The Royal Canadian Air Force featured prominently in the flying display, starting with a fine demonstration by a CP-140 Aurora from 405 Maritime Patrol Squadron at CFB Greenwood in Nova Scotia. It is always a pleasure to see a large aircraft displaying at air shows, especially one as agile as the Aurora. The show also featured the Snowbirds, and the organizers must be given credit for placing them midway through the display instead of following the standard North American air show format of having the jet team close the show, and thus possibly mitigating the mass exodus that inevitably follows such a schedule. That having been said, the queues for the shuttle buses leaving the show at the end were still quite harrowing! The Snowbirds gave a fine display as always, although it did seem quite distant at times with some formations seemingly being flown over Toronto!
United States Naval aviation was represented by the Military Aviation Museum's TBM-3E Avenger and the Commemorative Air Force West Texas Wing's SB2C-5 Helldiver. While the Avenger is a relatively common warbird in North America, they don't often make their way into the sky at air shows, and of course the Helldiver is the only airworthy example in the world, though fortunately its air show appearances have increased substantially over the past few years, and it was a definite treat to see both of these aircraft in flight together. Alas, they spent much more time holding for a WestJet arrival than they did displaying. It must have been quite a sight for the passengers and crew of that 737, as it taxied down Runway 24, to see a Helldiver screaming in overhead! Modern precision aerobatics were ably demonstrated by Pete MacLeod in a Red Bull sponsored Edge 540 before the stage was turned over to a nine-ship formation of Harvards. Following the formation flypast three of the Harvards, comprising the display team of the Canadian Harvard Aircraft Association, offered a splendid selection of solo and formation aerobatics.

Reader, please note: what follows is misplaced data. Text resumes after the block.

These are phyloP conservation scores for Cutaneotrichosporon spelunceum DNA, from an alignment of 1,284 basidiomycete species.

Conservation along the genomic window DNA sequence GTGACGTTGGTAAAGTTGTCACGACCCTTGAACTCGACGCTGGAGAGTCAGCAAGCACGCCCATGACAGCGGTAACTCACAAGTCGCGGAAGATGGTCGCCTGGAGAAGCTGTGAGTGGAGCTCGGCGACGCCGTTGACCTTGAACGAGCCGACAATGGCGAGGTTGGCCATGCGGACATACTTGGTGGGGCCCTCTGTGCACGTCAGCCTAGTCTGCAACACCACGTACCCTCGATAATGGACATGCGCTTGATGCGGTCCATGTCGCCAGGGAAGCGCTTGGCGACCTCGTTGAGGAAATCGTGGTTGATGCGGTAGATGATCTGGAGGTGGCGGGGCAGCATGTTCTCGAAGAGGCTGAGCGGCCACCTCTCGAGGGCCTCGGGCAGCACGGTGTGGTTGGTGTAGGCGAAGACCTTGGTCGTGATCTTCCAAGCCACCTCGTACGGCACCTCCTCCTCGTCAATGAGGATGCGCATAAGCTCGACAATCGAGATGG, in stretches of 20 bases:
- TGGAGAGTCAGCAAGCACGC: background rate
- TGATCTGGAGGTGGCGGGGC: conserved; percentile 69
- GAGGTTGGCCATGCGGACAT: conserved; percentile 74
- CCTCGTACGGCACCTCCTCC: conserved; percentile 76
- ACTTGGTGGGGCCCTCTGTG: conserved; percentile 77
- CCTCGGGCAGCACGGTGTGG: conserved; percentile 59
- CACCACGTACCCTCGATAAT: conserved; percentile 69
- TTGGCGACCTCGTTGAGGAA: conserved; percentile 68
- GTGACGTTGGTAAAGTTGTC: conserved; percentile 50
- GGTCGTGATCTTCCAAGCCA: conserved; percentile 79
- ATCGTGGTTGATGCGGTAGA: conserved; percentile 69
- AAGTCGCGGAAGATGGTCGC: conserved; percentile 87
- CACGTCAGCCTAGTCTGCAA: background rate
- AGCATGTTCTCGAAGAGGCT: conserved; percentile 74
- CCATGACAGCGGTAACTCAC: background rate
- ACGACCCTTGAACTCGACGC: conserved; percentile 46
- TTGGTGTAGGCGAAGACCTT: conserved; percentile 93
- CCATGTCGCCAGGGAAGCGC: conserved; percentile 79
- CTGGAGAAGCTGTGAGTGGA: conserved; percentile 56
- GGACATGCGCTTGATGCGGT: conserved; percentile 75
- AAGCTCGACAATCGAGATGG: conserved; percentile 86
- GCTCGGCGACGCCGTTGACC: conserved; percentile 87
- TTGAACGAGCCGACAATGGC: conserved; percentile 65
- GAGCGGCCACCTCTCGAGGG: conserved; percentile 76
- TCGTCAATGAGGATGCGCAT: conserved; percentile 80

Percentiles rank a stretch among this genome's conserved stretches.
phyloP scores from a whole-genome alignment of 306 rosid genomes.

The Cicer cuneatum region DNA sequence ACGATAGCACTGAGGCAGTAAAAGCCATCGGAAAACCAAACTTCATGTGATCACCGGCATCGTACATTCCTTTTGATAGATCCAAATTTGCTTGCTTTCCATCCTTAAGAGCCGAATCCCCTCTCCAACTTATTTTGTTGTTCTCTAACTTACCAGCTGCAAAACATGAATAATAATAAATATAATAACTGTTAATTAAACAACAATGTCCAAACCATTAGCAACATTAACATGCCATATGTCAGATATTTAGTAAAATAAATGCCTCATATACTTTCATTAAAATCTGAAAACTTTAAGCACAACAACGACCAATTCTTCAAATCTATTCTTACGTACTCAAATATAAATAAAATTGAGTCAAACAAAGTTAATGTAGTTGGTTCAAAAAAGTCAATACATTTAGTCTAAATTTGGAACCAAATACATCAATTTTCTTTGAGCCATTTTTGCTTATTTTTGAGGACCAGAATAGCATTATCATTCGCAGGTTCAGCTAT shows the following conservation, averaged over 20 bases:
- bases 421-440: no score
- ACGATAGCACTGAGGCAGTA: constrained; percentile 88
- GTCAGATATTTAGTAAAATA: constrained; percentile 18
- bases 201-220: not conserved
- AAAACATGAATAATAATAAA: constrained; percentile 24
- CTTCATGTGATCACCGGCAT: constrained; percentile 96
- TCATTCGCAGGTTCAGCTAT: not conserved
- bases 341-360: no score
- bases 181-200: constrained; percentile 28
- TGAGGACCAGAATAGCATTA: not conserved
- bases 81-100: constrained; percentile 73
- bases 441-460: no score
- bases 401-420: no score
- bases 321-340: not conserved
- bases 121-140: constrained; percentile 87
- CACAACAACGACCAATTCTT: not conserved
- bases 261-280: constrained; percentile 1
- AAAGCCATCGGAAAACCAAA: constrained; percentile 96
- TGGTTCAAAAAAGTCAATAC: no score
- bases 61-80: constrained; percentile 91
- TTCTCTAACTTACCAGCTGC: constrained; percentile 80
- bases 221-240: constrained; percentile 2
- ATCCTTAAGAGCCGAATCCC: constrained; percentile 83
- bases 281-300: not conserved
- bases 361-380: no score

The Beech 18 is not exactly an aircraft that was designed for aerobatics, but Matt Younkin wouldn't have you believing that. His first ever performance in Canada was a huge hit with the audience, although it could be argued that the next performer, the Royal Canadian Air Force CF-18 Hornet, stole some of his thunder. The 2012 display Hornet wears a very attractive scheme (this, mind you, coming from someone who does not particularly care for most display schemes) and the display itself was very well-flown, if seemingly quite distant. The show was closed in grand style, with the Canadian Warplane Heritage's Lancaster forming up with the Commemorative Air Force's B-29 Superfortress "Fifi" and the Military Aviation Museum's B-17G "Chucky" and escorted by the Cavanaugh Flight Museum's P-51D Mustang. This grouping of rare and immaculate warbirds will probably never be seen again. The American warbirds landed as the Lancaster gave a brief solo display to draw down the curtain on an incredible air show.